Previously, New York Fed President William Dudley had said a rate hike would be “very much in play” during the Fed’s September meeting. Dudley added that this was, of course, associated with continuing evidence that the economy was continuing to recover.

International Bond Funds as Alternative?

As the Fed hikes interest rates, a sell-off in bond funds is likely to take place as investors switch to safer choices. Some experts have even suggested that investors should move out of such securities as soon as the rate hike takes place. The influential Carl Icahn also expressed similar views. He said the junk bond market was “extremely overheated.”

However, for investors interested in the space, there are actually some alternatives they can try. International Bond funds are great alternatives, as they are one of the best ways to balance losses incurred from US markets, since interest rate fluctuations differ from country to country.

Considered to be among the world’s largest asset classes, International Bond funds show little correlation with domestic equities and only moderate correlation with investment grade domestic debt. They also help in diversifying currency exposure and protecting assets against a long-term secular decline in the U.S. dollar.

Below we present 3 International Bond – Developed mutual funds that carry either a Zacks Mutual Fund Rank #1 (Strong Buy) and Zacks Mutual Fund Rank #2 (Buy).

Goldman Sachs High Yield Floating Rate A (GFRAX - Free Report) seeks high current income. GFRAX invests a lion’s share of its assets in domestic or foreign floating rate loans and other floating or variable rate obligations that are rated below investment grade. GFRAX may invest a maximum of 20% of its assets in fixed income instruments regardless of their ratings. These may comprise fixed rate corporate bonds, government bonds and convertible debt obligations among others.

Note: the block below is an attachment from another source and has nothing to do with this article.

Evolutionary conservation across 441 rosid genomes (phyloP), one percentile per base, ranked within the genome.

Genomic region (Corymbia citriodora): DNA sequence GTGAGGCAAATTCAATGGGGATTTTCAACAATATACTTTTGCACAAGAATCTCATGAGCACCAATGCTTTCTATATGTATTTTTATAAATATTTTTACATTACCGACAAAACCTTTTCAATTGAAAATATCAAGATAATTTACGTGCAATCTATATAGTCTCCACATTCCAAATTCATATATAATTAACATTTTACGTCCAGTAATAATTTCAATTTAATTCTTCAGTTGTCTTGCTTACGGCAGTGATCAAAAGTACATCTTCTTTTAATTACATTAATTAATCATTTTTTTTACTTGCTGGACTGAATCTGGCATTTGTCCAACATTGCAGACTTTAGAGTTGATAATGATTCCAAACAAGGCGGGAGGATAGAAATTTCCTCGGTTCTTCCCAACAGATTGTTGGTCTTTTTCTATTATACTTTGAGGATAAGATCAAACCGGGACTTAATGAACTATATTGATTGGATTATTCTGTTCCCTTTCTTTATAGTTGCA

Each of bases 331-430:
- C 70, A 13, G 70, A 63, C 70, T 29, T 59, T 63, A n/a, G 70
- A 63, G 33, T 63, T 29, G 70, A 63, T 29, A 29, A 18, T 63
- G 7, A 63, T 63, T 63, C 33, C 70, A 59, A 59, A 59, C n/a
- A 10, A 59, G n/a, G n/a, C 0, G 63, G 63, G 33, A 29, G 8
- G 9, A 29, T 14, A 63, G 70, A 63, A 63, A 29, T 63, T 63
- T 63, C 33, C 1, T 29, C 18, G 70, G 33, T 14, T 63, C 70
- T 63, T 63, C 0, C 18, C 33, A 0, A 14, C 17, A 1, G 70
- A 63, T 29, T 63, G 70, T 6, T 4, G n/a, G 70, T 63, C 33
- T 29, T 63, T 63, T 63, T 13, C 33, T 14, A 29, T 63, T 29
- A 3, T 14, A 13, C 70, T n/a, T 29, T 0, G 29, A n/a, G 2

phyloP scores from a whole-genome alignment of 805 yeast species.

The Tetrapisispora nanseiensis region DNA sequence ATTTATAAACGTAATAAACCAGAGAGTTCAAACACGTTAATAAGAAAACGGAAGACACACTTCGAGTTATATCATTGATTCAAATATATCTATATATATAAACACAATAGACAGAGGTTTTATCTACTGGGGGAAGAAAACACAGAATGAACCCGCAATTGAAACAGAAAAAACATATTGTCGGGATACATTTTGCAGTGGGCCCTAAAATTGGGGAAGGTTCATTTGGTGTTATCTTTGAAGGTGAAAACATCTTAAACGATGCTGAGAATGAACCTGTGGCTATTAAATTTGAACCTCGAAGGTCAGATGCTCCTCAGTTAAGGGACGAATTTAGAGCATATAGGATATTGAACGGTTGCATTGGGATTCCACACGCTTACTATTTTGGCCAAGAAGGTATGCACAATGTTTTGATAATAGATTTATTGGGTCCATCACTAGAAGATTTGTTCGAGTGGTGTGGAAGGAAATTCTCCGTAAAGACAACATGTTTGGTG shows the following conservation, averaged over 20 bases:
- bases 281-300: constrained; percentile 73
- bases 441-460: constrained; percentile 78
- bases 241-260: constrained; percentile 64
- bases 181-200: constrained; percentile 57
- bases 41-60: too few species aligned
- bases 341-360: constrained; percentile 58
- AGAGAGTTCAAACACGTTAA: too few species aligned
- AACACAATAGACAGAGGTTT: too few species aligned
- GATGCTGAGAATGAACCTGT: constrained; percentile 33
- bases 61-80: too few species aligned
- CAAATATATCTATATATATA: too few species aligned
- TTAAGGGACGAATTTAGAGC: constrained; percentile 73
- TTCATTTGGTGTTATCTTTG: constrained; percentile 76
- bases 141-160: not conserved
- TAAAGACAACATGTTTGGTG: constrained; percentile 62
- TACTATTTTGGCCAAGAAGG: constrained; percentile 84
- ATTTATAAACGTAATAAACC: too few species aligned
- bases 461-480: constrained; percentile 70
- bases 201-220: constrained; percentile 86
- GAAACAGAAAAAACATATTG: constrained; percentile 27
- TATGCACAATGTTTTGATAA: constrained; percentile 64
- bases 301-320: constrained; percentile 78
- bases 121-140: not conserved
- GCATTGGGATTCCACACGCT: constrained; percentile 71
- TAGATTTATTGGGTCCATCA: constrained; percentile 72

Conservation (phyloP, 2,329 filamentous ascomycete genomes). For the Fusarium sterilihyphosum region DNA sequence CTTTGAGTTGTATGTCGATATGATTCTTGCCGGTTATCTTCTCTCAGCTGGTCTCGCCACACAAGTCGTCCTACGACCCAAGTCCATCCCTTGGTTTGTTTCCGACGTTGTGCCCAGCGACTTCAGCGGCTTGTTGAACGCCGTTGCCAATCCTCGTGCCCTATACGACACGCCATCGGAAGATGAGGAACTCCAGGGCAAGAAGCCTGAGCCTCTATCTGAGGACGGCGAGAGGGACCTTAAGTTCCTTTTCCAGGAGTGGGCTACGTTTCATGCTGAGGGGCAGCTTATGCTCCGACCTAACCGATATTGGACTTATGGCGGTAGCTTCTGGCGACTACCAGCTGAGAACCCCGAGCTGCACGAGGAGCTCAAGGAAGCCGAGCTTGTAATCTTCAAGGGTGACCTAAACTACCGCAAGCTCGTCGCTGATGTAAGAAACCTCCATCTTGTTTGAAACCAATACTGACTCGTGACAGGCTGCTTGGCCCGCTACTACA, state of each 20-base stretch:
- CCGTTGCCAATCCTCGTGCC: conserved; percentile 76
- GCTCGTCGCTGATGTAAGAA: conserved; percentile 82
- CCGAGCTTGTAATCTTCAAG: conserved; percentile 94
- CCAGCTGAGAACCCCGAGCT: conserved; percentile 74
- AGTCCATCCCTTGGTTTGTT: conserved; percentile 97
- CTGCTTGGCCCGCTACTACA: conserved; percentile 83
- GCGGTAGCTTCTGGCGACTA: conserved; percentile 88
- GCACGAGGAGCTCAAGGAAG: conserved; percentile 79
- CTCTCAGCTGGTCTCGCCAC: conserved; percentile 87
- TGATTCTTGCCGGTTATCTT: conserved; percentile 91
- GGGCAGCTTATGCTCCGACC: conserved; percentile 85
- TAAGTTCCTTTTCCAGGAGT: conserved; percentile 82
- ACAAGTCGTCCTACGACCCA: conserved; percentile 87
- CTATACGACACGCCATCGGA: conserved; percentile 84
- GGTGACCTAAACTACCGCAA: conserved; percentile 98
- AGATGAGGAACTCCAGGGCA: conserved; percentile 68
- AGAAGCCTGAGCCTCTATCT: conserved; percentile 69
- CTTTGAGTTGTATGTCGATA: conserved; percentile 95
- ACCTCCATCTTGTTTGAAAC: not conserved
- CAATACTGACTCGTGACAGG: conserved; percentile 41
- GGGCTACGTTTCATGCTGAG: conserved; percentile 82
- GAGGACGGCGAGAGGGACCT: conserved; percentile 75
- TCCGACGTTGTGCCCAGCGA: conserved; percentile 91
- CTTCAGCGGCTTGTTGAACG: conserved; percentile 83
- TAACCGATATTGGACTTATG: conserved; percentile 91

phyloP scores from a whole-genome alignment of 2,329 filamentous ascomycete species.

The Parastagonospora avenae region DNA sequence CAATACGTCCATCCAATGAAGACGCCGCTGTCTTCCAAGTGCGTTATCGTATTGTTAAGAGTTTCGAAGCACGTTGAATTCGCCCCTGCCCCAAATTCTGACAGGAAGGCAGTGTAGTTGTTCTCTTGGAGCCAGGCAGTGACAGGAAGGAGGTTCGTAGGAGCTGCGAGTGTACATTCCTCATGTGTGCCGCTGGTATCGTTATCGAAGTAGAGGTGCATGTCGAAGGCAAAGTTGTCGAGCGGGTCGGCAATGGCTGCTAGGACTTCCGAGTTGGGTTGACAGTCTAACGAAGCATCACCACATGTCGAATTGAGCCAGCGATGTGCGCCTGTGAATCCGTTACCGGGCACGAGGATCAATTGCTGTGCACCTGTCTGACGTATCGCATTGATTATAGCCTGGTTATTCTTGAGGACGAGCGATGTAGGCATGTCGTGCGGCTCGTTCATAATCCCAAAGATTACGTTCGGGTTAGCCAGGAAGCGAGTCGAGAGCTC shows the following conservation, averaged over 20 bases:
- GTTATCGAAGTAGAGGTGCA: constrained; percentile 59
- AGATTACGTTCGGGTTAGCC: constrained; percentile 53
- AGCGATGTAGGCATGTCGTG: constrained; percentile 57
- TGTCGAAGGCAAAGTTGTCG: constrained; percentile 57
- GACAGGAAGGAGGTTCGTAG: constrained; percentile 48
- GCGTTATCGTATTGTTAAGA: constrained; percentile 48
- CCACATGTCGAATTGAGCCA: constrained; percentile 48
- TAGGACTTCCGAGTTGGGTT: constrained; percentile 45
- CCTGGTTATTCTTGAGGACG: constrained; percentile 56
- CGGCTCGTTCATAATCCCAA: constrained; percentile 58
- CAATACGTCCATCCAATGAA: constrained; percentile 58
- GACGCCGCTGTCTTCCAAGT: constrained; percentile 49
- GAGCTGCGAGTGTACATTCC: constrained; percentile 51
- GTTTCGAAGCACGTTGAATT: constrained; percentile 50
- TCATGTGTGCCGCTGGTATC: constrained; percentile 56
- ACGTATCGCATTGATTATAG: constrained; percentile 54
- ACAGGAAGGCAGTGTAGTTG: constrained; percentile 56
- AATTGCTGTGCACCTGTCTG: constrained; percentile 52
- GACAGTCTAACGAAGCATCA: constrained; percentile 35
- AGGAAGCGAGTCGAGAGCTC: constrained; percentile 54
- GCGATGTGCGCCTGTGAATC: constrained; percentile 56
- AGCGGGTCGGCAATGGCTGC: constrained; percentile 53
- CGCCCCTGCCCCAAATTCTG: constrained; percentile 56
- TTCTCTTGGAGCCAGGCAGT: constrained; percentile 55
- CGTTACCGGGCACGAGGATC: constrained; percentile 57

GFRAX currently carries a Zacks Mutual Fund Rank #1 (Strong Buy). The year-to-date and 1-year returns are 1.9% and 1.7%. The 3-year annualized return is 3.2%. The expense ratio of 0.94% is lower than the category average of 1.11%.

Payden Global Fixed Income (PYGFX - Free Report) invests in varied debt instruments and income-producing securities. A minimum of 65% of assets is invested in investment grade debt securities. A maximum of 35% of assets may be invested in junk bonds. However, the overall average credit quality of the fund will be investment grade.

PYGFX currently carries a Zacks Mutual Fund Rank #1 (Strong Buy). The year-to-date and 1-year returns are 1.5% and 3.9%. The 3-year and 5-year annualized returns are 3.6% and 4%. The expense ratio of 0.7% is lower than the category average of 1.03%.

Eaton Vance Global Macro Absolute Return A (EAGMX - Free Report) invests in securities and derivatives among other instruments to gain short and long investment exposures across the globe. The short and long investments are sovereign exposures, which include currencies, interest rates and debt instruments. EAGMX invests in many countries and has significant exposure to foreign currencies.

EAGMX currently carries a Zacks Mutual Fund Rank #1 (Strong Buy). The year-to-date and 1-year returns are 1.7% and 3.1%. The 3-year annualized return is 1.8%. The expense ratio of 1.05% is lower than the category average of 1.28%.